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As always, I'm looking to learn something new. Why would a lever action not be a good first gun? You can only shoot one round then you have to "lever" it. Just like a bolt action. I think maybe a bolt action might be easier for a child to work, I don't know. I have shot my Dad's Marlin bolt action and I suppose, in time, I would get good at working the bolt but I always find it to be 'choppy' and not very smooth.

But I have noticed no one really buys their child a lever action as a first rifle so there must be a reason why.
This is just my opinion but the SS bolt action, you have to reload after every single shot, the safety engages, so you get one shot one try, have to make it count, point the gun in a safe direction, reload, work the safety an hour later you all have had a heap of fun, used up your box of 50..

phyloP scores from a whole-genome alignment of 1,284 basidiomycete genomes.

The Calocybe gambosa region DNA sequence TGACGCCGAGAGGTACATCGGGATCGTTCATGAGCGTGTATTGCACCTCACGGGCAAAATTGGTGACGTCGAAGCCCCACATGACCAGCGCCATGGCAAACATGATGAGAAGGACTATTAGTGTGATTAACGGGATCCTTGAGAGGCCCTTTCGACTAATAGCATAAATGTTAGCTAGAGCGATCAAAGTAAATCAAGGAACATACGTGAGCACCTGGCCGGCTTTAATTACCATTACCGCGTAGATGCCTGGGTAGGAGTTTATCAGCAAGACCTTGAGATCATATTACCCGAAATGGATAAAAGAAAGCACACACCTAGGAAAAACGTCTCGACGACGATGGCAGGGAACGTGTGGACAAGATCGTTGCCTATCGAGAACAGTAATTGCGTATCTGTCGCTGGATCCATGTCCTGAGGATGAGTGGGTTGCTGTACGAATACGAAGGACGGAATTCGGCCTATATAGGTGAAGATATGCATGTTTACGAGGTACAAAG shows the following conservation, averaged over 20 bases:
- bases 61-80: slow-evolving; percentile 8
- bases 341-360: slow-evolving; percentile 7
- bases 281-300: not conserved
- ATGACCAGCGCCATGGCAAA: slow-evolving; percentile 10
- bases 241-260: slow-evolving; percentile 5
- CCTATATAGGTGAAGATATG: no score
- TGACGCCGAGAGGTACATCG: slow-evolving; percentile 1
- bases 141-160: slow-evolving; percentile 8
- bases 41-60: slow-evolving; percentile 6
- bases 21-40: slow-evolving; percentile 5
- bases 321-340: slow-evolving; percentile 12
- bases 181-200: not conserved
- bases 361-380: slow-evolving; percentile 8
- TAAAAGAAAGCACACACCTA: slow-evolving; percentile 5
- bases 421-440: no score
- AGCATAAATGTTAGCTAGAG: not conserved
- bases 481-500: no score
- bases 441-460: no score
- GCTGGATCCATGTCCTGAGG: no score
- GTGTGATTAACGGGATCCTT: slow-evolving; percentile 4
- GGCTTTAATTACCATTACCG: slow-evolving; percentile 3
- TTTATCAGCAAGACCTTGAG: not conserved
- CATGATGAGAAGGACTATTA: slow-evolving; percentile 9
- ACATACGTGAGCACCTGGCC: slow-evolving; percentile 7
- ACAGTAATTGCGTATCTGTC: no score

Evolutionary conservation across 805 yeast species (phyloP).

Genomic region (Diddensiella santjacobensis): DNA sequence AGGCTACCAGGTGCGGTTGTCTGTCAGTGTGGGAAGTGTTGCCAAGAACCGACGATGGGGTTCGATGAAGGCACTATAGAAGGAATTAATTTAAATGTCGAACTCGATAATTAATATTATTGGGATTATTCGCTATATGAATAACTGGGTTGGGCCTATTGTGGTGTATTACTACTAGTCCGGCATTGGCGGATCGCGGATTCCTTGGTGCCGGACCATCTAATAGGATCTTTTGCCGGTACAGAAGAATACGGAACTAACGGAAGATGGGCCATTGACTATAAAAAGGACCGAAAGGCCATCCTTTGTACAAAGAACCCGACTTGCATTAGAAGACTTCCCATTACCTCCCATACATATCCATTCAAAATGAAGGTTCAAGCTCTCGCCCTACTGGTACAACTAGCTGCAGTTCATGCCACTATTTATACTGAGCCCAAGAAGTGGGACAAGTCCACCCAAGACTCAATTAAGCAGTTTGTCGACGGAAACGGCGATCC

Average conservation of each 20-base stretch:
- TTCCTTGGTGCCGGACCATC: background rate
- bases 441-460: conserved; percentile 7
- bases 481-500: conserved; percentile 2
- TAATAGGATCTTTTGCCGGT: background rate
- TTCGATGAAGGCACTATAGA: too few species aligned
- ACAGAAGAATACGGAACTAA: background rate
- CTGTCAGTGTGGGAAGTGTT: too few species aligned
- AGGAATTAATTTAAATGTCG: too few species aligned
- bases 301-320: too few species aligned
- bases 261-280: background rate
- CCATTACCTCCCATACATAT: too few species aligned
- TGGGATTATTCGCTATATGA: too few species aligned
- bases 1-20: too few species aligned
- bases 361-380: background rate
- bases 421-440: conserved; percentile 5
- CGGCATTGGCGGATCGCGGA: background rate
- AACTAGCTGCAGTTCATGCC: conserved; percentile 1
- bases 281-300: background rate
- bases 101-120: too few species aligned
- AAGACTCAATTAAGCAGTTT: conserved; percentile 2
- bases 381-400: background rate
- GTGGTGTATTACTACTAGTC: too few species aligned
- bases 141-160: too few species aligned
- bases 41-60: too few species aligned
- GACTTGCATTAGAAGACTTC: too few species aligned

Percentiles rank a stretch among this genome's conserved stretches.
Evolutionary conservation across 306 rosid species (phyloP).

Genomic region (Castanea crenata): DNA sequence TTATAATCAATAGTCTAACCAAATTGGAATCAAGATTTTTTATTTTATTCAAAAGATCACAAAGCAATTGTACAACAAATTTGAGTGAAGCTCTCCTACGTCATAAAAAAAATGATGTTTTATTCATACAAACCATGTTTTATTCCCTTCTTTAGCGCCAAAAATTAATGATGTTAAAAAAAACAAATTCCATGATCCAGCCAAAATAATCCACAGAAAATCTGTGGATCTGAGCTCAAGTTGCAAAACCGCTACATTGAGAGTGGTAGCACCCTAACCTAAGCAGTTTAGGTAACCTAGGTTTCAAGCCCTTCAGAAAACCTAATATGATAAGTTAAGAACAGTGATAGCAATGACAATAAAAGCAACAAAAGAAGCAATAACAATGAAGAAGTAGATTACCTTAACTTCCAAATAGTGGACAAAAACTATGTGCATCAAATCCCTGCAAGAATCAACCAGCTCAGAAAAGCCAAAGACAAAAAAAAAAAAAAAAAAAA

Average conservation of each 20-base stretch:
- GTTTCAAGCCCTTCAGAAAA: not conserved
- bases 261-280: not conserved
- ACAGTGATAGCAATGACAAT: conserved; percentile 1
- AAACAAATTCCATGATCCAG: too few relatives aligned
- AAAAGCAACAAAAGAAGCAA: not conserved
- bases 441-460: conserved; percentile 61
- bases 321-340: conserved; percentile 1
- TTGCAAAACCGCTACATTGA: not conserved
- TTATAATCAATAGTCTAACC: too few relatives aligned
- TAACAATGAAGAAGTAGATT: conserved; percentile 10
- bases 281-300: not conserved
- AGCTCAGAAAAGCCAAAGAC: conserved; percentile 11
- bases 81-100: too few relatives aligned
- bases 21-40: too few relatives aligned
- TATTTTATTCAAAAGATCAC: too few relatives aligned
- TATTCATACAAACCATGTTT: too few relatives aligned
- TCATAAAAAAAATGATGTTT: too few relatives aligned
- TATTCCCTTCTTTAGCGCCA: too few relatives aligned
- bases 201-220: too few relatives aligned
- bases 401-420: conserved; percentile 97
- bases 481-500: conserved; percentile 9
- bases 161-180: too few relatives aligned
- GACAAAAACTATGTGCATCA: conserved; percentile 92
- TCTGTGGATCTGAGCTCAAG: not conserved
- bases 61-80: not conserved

Lever action, shoot, rack, shot, rack, shoot rack on till MT no safety other than half cock.... So if you miss just keep shooting, lots of fun but I can burn 50 rounds in 10 minutes or less in mine....

So the SS bolt tends to is to teach a discipline ("Aim Small Miss Small" The Patriot) that will last the kid the rest of their life, the lever action is for later once they have proven them self, and are ready for an upgrade...
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Old 03-28-2013, 04:57 PM   #16